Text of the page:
Hey boss, we often have conversations about work later in the evening, which is usually after I expect to leave for the day. Would it work better for you if I came in later in the morning so that there is time for these conversations? Or could we move them to earlier in the day?

Don't offer to come in later if you're not willing to do that, but do ask in a "we're trying to figure this out together" tone of voice how he would like to adjust your schedule or this meeting, because, of course, it's reasonable to have adequate time off in order to recharge for your job.

As Magisch points out, 'salaried' has different meanings in different countries. If you are not allowed to work extra without extra pay, then, even if you are salaried, the first part of the answer is more applicable: ask your boss how to either charge the time so you are following your laws, or, if you are willing, suggest that you change your core hours so that his meeting time is still during your normal working time.

  • 88
    I disagree with the salaried note. Your agreement should cover the average working hours, and abuse of that is a way that employers try to sneak in lower wages. You may be able to take it to your labour board.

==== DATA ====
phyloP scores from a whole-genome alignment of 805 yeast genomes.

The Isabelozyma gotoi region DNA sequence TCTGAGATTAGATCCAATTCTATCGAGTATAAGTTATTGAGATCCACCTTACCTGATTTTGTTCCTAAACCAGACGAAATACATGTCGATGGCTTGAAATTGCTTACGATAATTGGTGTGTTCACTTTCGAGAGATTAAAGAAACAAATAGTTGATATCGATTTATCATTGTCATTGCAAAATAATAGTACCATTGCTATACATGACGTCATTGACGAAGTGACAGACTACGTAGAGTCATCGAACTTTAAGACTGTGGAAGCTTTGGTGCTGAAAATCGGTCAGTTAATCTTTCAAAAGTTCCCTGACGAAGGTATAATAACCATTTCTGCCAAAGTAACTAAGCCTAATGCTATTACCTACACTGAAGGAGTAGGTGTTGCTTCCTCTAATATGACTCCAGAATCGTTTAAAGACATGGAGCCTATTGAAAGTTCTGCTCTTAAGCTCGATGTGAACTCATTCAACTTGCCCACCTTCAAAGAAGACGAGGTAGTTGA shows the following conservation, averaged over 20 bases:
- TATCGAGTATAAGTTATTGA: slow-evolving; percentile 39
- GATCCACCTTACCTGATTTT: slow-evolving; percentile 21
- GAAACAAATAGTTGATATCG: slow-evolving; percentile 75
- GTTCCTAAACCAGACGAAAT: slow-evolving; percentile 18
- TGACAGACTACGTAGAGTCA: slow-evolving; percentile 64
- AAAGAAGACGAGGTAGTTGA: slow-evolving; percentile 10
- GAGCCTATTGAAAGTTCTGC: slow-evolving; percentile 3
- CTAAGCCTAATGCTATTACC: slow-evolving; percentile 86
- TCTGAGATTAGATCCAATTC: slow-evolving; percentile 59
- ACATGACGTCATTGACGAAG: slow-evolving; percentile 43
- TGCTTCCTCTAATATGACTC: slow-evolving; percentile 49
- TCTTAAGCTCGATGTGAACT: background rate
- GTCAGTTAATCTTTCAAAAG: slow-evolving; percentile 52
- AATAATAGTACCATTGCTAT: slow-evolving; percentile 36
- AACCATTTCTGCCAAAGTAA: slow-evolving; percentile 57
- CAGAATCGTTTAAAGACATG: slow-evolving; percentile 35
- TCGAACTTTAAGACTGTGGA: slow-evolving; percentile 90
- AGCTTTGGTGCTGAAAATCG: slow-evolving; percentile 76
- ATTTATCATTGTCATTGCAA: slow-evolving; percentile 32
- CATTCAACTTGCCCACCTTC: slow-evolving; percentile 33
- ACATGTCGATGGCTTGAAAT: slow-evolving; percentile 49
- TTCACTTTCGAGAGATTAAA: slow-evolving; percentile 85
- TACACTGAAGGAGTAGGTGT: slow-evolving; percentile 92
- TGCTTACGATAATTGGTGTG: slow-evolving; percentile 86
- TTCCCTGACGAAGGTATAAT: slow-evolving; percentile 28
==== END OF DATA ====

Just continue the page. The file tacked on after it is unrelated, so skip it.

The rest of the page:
– Malisbad
    Commented May 3, 2019 at 21:06
  • 5
    @Malisbad - true, working extra on a regular basis is not ideal, although many do it. If something really needs to be done and takes extra time, sometimes that is what is needed. It shouldn't be a regular practice for most people. That's why I had the last sentence about it being reasonable to have adequate time off. Commented May 3, 2019 at 21:50
  • 3
    The salaried note, It depends on the country, for my case it's illegal to stay more than 2 hours daily and can't exceed 12 hours for the week Commented May 4, 2019 at 16:11
  • 2
    @Malisbad depends on the jurisdiction. Here in British Columbia salaried tech employees are by law not eligible for overtime pay. If you don't like overtime your only recourse is thus to quit. Commented May 6, 2019 at 1:23
  • 2